But, and I was reflecting on this the other day because I was chatting with a colleague, there is still a sense of “failure” for pastors not in a formal pulpit. It might be particular to my age bracket, but it’s real enough. It’s real even when you continue to work in the non-profit sector. It’s real even when you continue to contribute to the formal life of the church. It’s real even when you do get occasion and invitation to preach and teach and do the things that marked your former formal vocation.

Failure. Shame. Even when it’s the right thing.

And I think that’s something no one ever tells you when you’re growing up: sometimes doing the right thing can feel like failure.

It takes courage. I know this. I lived it. But it often feels more like crap in the moment.

Part of it is attachment. In all my leave-taking from congregations there has been this immense attachment that we’ve had to one another. When you pour your life into something, and people put their trust in you, well, the bonds are not easily severed.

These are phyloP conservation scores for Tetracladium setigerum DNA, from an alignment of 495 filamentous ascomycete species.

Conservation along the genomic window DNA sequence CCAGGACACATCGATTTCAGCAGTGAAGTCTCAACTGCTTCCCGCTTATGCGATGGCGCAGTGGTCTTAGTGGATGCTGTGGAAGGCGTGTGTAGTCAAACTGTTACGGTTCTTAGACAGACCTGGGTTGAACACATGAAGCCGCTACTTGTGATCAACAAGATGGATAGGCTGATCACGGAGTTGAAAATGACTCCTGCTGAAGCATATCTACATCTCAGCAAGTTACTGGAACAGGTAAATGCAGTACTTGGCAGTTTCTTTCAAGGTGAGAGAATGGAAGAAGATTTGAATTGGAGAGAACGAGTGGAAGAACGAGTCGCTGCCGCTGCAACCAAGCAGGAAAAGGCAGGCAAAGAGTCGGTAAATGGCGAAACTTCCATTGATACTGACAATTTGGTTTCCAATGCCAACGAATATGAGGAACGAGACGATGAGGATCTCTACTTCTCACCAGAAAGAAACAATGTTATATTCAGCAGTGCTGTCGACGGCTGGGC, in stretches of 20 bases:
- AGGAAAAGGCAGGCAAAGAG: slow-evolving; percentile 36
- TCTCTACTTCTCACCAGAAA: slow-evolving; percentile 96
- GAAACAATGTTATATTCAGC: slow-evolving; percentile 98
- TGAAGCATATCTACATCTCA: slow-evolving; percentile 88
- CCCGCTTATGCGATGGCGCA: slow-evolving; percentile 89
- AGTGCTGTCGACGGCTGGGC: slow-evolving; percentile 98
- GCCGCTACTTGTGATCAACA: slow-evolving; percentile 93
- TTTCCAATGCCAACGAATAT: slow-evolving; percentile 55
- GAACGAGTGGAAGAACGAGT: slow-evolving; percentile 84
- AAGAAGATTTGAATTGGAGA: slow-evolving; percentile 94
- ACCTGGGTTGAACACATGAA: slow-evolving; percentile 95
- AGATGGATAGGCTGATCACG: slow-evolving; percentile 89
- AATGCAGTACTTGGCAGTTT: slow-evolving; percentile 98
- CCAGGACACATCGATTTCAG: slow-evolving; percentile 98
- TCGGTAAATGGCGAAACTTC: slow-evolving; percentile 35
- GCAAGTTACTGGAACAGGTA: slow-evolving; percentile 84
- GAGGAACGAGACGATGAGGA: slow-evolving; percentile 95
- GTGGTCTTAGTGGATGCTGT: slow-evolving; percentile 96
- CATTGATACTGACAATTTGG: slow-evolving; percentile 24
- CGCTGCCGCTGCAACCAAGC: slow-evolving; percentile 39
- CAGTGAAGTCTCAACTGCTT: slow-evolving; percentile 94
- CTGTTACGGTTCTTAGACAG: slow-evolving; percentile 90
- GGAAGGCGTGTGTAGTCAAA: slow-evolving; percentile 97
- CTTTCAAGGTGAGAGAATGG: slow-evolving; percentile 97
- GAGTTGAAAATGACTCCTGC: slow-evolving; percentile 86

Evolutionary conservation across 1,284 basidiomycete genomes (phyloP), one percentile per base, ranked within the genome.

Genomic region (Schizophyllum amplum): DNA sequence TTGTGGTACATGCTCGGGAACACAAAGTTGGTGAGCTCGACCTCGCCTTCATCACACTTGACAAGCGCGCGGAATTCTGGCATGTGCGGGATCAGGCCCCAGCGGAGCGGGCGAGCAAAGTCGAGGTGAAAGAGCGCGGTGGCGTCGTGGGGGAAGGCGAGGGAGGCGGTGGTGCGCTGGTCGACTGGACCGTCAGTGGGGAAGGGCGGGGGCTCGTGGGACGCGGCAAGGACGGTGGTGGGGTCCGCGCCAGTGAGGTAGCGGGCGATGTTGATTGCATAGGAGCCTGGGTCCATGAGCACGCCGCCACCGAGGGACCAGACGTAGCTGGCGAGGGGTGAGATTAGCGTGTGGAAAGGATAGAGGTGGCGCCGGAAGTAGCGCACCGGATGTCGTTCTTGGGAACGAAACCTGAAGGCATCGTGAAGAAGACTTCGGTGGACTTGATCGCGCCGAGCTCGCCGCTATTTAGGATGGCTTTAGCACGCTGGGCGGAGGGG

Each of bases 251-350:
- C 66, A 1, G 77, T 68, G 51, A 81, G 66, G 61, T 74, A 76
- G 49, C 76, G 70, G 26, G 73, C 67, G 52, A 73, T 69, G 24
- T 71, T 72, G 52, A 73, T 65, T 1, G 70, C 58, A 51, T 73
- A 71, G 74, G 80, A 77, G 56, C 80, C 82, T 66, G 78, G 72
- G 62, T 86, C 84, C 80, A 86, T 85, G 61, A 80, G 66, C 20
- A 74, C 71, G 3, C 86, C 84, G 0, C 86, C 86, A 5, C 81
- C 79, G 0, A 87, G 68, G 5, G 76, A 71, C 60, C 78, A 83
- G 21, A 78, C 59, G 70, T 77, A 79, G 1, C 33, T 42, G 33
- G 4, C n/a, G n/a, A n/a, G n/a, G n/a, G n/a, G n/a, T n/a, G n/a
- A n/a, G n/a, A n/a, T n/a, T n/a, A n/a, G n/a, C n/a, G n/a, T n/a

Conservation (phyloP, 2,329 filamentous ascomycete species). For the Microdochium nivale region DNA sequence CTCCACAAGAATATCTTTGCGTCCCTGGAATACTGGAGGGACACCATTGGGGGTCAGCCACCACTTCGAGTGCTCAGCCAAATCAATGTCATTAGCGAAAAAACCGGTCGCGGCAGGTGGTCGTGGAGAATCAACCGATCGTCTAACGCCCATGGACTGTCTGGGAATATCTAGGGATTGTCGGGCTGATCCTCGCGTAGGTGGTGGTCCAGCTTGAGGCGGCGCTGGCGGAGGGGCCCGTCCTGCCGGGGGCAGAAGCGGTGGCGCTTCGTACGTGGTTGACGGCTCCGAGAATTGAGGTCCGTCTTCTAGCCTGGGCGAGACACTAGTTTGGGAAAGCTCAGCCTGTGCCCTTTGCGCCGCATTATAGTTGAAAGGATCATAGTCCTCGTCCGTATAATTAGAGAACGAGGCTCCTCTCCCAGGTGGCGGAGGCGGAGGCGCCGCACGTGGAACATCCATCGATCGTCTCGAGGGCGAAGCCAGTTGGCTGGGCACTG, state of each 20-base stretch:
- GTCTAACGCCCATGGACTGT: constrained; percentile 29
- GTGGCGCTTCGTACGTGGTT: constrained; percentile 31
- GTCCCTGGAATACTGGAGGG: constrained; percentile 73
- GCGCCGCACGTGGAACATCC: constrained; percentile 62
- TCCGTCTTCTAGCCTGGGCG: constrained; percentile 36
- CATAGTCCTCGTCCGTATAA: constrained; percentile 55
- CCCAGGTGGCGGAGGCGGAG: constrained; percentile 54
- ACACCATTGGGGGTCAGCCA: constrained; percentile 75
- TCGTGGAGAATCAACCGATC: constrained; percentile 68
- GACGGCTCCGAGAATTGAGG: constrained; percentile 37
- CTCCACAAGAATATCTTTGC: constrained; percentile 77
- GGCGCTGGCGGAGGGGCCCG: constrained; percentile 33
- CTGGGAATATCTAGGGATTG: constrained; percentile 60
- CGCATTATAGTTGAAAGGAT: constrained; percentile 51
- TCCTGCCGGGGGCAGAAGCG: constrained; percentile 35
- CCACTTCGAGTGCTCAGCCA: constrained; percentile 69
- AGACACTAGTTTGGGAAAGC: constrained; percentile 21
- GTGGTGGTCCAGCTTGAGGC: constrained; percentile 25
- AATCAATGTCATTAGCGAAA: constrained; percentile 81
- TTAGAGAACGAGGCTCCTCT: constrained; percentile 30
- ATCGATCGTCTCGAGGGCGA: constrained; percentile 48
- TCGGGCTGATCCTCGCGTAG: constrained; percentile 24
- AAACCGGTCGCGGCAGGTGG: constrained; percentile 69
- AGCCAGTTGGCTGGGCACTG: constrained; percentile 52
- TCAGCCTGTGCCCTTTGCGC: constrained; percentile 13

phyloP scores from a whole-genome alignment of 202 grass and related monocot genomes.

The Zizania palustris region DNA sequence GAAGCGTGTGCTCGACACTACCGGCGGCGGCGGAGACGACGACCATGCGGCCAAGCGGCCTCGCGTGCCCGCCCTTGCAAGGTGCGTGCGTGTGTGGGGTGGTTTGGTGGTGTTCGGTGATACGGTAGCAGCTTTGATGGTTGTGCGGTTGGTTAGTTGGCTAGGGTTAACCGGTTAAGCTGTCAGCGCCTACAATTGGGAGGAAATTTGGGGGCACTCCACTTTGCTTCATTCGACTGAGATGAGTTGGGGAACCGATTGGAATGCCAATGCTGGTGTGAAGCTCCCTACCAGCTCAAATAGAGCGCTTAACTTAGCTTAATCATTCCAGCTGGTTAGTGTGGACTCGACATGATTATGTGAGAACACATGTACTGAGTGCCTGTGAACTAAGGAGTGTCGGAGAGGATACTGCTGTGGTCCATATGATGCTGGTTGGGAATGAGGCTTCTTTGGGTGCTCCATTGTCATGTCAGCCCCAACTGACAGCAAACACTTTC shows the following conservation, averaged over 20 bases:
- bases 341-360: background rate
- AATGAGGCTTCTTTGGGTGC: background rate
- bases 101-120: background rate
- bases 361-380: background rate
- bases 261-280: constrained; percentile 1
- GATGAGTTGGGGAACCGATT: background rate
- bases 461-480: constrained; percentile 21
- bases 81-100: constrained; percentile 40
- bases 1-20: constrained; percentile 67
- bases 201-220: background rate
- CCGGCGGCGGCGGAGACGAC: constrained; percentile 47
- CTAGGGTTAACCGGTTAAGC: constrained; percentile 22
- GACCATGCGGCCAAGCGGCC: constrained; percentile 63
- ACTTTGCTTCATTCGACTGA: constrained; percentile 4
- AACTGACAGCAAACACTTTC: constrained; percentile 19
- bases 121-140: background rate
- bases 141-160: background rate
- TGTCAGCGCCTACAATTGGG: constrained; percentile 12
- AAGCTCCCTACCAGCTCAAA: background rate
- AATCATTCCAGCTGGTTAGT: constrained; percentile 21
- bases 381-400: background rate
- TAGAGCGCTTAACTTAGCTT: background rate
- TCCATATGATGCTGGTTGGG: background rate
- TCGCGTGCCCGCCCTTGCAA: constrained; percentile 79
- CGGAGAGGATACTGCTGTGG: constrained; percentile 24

“You don’t really care about us,” came one email.

“I get that it’s good for you, but it’s bad for us,” came another.

When my father left one of his parishes, one parishioner who we deeply loved, who took care of us as kids, whose house we went to and whose pool we swam in, said over and over to him, “Damn you! Damn you!” on his last Sunday.

I remember looking at him in that moment, his head down, not sure what to say. It was grief speaking. All of the above is. Grief and anger and confusion.